He looked for a housekeeper, and at last found one to his mind, "a female blanched by age and cares,"

'Tis sure all housewifery she knew;

Could pickle, salt, preserve, and brew;
Tell quantities without the book,
Comfort at slender cost induce,
Get linen neatly up, and cook;
And turn small things to weighty use."

She answered his purpose, it seems, completely,

"And truth it was, she every way So selvag'd out her master's pay,

And with such luck her thrift was crown'd,

That at his board the veteran found
Of wholesome fare, and frugal cheer,

No stint nor stoppage all the year."

Such a settler was sure to attract notice in the village. Amongst the neighbours, Farmer Goss solicited his friendship, nor was it difficult to obtain it-a few kind offices sufficed: and we find the veteran on a summer's day proceeding on his way to partake of the farmer's rustic hospitality. The description of the homestead, as he ap proached, will, we think, be pronounced masterly:-

"Warm in a vale with culture gay
The patriarchal dwelling lay;
Its hoary roof, with tufts of moss

Enamell'd, rose, and scarcely rose,
O'er piles of corn, and heaps profound
Of rural stores that hemm'd it round:
Whence barns surcharg'd with winnow'd grains,
Stalls, stables, sties, and copious pens
Rang'd o'er the miry basements, rear
Their russet copes; and to the ear
The lowing ox, the porker's growl,
The screaming goose, and cackling fowl,
And neighing steeds, in various quire,
Proclaimed the rustic burgh entire."

duced to another neighbour, Mr.
By the farmer our hero was intro-

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and well-wishers. In every reflection
and every sentiment throughout this
poem, be it observed in passing, there
is a manly and wholesome morality,
clothed in homely and plain language,
so as to give to the whole piece a
species of simple dignity which is not
easily conveyed through the medium
of disjointed pageantry. The veteran
in his turn was in the habit of enter
taining his new friends, with histories
of many a hard-fought campaign. He
possessed trophies in the shape of
rusty swords, &c. over his chimney-
piece, and of course a story was
sheathed in every scabbard, though
probably by no means so difficult to
draw out as the blade that suggested
it. He kept the anniversaries of the
victories he had helped to win, and
even exhibited the hacks upon the
trusty steel :-

"The movements of the glorious day,
And marchings, he would then portray;
And next the gallant deeds proclaim
Of chiefs and regiments, name by name;
And, having yielded each their right,
His own he'd modestly recite ;
Would, punctual to the hour, as well
As geographic minute, tell

The point at which the feat was done,
That such or such a trophy won:
And grown, at the remembrance warm,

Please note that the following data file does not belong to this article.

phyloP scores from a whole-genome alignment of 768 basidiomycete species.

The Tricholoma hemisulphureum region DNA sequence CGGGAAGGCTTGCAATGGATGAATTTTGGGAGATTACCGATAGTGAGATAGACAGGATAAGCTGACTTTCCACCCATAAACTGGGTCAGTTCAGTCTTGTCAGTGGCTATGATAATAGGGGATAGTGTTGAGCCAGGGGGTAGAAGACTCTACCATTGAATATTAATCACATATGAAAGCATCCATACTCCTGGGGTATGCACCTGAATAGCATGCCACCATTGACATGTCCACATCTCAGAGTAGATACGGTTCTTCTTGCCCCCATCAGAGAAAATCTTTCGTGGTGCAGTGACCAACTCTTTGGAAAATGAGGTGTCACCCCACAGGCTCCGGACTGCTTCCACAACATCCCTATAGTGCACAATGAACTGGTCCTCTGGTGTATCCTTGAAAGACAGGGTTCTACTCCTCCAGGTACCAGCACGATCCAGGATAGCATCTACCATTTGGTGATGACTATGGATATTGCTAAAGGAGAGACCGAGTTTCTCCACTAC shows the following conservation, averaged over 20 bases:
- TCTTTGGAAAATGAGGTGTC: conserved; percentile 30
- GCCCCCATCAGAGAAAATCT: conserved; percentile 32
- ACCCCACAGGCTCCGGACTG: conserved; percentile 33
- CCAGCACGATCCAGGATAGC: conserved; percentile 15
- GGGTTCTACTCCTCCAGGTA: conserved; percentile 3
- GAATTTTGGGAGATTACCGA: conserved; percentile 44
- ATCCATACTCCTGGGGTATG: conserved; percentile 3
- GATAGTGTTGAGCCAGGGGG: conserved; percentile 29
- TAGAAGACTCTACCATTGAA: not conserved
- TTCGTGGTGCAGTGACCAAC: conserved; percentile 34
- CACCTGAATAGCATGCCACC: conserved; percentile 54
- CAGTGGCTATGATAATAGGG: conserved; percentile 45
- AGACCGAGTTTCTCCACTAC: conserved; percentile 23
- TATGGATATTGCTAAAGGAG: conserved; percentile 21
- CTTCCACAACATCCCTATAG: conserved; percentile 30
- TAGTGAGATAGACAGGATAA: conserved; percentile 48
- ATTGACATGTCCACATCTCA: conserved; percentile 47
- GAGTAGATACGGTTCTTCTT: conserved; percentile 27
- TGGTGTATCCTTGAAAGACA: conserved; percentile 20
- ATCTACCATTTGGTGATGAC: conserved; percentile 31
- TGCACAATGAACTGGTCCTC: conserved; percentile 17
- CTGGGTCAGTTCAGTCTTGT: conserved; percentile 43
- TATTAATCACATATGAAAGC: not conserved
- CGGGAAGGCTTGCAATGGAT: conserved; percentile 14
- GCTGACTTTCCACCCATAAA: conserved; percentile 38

Would bare his dark but mighty arm,
At once the glorious scar to shew
And weapon that had dealt the blow.
And, in succession, tales like these
Told with such fluency and ease,
That fancy almost might behold
The deeds perform'd of which he told."

The parson was next added to his
list of acquaintances

"In their conditions clearly stood
A sympathetic brotherhood:
Both cited to vocations high;
Both faithful; both neglected by
The aids preferment that secure ;
Both old and honourably poor;
Both to their destinies resign'd;
And e'en their manners of a kind."

ing hard by. He is, greatly to his surprize, invited to dine at the castle, and finds the whole company anxious to shew him attention and kindness. He passes the day in the midst of luxuries and refined conversation, he himself taking an animated part in the discourse, and departs at last, having been presented by this noble host with the liberty of sporting over his manors, to him a most acceptable privilege, and assured besides of the very high consideration with which he was regarded by the whole family. Poor Guise was rather overwhelmed with all this; he had been ambitious, but had schooled his mind down to contentment, by long and rigid discipline, and there was to him something painful and oppressive in experiencing these late marks of favour, which seemed to aim at breaking through the barriers he had so long successfully opposed to his own aspirings. There is much knowledge of nature in this;—once the mind has made a conquest over itself, it is distressing ever to be brought to feel that the struggle was uncalled for, and the self-subdued philosopher would almost prefer resigning the choicest gifts of fortune, to an inch of that hard-fought ground gained in the mortal conflict with himself.

"But more, in scenes secure to please,
Brought him again his wonted ease;
With home and humble fare content,
As wont he in his garden spent
Those seasons when the ether bland
Opens the earth to culture's'hand."

And Guise was once more master of himself. With every page our interest in this philosophic veteran grows warmer. In each office and and duty of life, he is guided by the most upright and manly principle, and a dignified simplicity ever attends him, and hallows his very presence. In him the world had done with its heart-burnings and vexations. A calm serenity seemed to spread towards the horizon where We see

The minister, like the soldier, was his sun was destined to set. above repining at his lot.

"No priestly fopperies had he,
No purpose-serving sanctity;
No aims, by counterfeited zeal,
To earthly dignities to steal;

For to his soul the hope was given
A mitre waited him in heaven."

the spirit having effected its subjugation of the will now reigning benignly over the passions it had reduced from rebels to subjects.

At last, a packet arrives one evening, directed to Lieutenant Halbert Guise, "reinstatement on active service," "promotion," "a summons to London:

At last the retired and retiring lieu-
tenant meets with some unexpected
civilities from the Baron and his lady,
people of wealth and influence resid- By turns, as he the letter read ;”

"The veteran's heart advanced and filed